In particular, the bishop fought full-bore against the problem of lay trusteeism, a system in which the laity claimed the right to fire and appoint their pastors. Though trusteeism clearly violated the principles of governance in the Church, the problem for Bishop Carroll was that the very concept, typical in denominational churches, was taken for granted in such a Protestant nation.
In challenging trusteeism, therefore, and in laying the groundwork for its ultimate riddance in the mid-nineteenth century, Carroll was implicitly challenging Protestants. This eventually successful effort, however, accomplished two objectives, which today provide modern-day lessons for bishops and the laity, respectively.
First, Carroll’s defeat of trusteeism secured his own, and all bishops’, authority over the Church and lay Catholics. Never shying away from his obligation as shepherd, Carroll cemented a Church hierarchy in early America that would lead to a collective voice among all American bishops in future generations.Today, finding such a collective voice among American bishops has been difficult. Even when scores of bishops have spoken clearly on the same issue, such as Catholics’ obligations to vote pro-life, their leadership has had a minimal impact, no doubt the result of an insidious pluralism, internal to the Church, which Carroll would abhor.
Second, Carroll’s efforts against trusteeism altered the way lay Catholics viewed their faith—and, in particular, the application of their faith to the public square. The same type of faith compartmentalization that confounded Bishop Carroll has reared its head in a slew of high-profile, recent events involving Catholics. Simply put, the lack of civic engagement by Catholics, as Catholics , endangers our republic.
A modern Church leader in the vein of John Carroll, Archbishop Charles Chaput, focused on this point in his recent book Render unto Caesar . Chaput concludes, “American political life, though very practical, depends on ideas and beliefs that are large and long-term; that are not built low to the ground; that need a citizenry with right moral character in order to work.” John Carroll laid the groundwork for future Catholics to be at the vanguard of those lofty ideas, but too few of us have taken that civic and moral duty seriously.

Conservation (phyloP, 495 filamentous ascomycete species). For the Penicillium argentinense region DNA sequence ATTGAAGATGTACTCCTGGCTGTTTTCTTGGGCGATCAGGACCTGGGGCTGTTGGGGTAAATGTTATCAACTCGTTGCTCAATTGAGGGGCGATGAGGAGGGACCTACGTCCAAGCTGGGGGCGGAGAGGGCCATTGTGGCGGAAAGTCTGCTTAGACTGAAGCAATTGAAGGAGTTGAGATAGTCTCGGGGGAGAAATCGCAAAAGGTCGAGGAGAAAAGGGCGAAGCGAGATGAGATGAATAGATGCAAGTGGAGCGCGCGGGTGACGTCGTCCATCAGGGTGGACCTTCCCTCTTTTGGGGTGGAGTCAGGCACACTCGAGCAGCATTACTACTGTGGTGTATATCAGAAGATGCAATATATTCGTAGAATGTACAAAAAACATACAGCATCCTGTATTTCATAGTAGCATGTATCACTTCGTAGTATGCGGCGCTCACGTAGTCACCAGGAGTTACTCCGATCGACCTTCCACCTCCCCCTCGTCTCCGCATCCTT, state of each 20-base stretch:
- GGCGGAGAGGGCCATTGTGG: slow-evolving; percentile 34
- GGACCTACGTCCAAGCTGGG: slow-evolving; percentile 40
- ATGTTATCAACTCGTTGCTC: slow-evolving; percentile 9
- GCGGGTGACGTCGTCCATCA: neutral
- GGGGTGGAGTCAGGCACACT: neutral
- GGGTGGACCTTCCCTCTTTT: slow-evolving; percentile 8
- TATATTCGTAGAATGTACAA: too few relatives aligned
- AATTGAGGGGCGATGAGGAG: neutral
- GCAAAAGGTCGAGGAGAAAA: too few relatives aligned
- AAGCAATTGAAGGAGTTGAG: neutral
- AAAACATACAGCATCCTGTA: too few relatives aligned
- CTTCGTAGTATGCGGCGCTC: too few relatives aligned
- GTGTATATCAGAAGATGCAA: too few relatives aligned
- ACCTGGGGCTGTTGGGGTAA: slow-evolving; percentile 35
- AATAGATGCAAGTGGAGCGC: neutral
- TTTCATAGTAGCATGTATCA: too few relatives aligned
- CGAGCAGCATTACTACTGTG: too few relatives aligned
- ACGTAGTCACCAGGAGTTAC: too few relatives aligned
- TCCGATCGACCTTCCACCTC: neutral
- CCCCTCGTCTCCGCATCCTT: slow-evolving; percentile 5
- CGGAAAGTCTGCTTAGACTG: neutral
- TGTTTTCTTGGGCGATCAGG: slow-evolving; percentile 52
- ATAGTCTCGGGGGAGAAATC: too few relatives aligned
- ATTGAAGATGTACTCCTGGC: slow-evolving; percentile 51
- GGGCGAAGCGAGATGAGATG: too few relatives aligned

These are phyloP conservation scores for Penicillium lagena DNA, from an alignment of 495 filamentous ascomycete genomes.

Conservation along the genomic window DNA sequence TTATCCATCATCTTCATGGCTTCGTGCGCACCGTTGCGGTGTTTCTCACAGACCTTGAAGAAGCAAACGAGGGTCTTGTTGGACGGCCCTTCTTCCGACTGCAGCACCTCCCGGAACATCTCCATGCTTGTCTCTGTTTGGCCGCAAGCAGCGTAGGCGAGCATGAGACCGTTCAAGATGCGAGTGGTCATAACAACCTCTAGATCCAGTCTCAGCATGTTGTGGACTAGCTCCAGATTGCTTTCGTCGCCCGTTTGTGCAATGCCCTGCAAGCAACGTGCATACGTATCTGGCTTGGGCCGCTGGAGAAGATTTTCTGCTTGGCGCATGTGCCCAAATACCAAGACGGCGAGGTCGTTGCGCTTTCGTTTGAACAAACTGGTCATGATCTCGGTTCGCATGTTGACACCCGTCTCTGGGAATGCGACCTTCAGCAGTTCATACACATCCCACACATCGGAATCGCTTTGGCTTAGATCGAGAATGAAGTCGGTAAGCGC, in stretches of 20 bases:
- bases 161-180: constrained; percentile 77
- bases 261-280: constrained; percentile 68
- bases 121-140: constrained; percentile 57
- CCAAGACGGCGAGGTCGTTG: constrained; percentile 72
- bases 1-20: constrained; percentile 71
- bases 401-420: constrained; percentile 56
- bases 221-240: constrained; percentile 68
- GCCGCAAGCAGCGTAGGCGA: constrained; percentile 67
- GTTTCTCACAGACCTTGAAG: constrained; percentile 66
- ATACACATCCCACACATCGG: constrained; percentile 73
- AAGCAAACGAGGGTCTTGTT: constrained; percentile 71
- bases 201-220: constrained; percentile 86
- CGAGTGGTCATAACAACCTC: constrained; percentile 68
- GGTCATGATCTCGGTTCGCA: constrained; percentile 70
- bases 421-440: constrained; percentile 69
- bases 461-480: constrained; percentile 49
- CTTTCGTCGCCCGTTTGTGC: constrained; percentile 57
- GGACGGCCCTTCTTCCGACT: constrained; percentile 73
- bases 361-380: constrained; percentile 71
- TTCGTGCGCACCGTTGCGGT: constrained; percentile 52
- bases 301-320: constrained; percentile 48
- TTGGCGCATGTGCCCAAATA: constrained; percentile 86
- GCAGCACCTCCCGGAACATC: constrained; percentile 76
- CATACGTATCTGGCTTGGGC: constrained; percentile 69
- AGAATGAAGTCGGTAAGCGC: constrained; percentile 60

Nearing his death in 1815, Archbishop John Carroll seemed to recall the irony of his consecration of the Feast of the Assumption twenty-five years earlier: “Of those things that give me most consolation at the present moment, one is that I have always been attached to the practice of devotion to the Blessed Virgin Mary; that I have established it among the people under my care, and placed my diocese under her protection.” May we Catholics pray and work for a fidelity to the Church, through Our Lady, that honors and perpetuates the efforts of our first American bishop.
Kevin D. Roberts, Ph.D., a historian of Catholicism in America, is the founder and executive director of Catholic Families for America and the Catholic Youth Leadership Congress . He is writing a biography of Archbishop Carroll.
“Bishop Briand had his reasons, in that the British had guaranteed the Catholics of Québec freedom of religion, a freedom which was not guaranteed at that time in the original thirteen rebellious colonies, where Catholics were often discriminated against,” explained the cardinal.
“Bishop Briand saw no reason for Canadians to join the American colonies against the British, and he was very annoyed that a Catholics priest should be among those seeking to encourage Canadians to risk their religious liberty in what he considered to be a dubious cause. So he excommunicated Father Carroll—and there is no record of which I know that such an excommunication has ever been lifted.”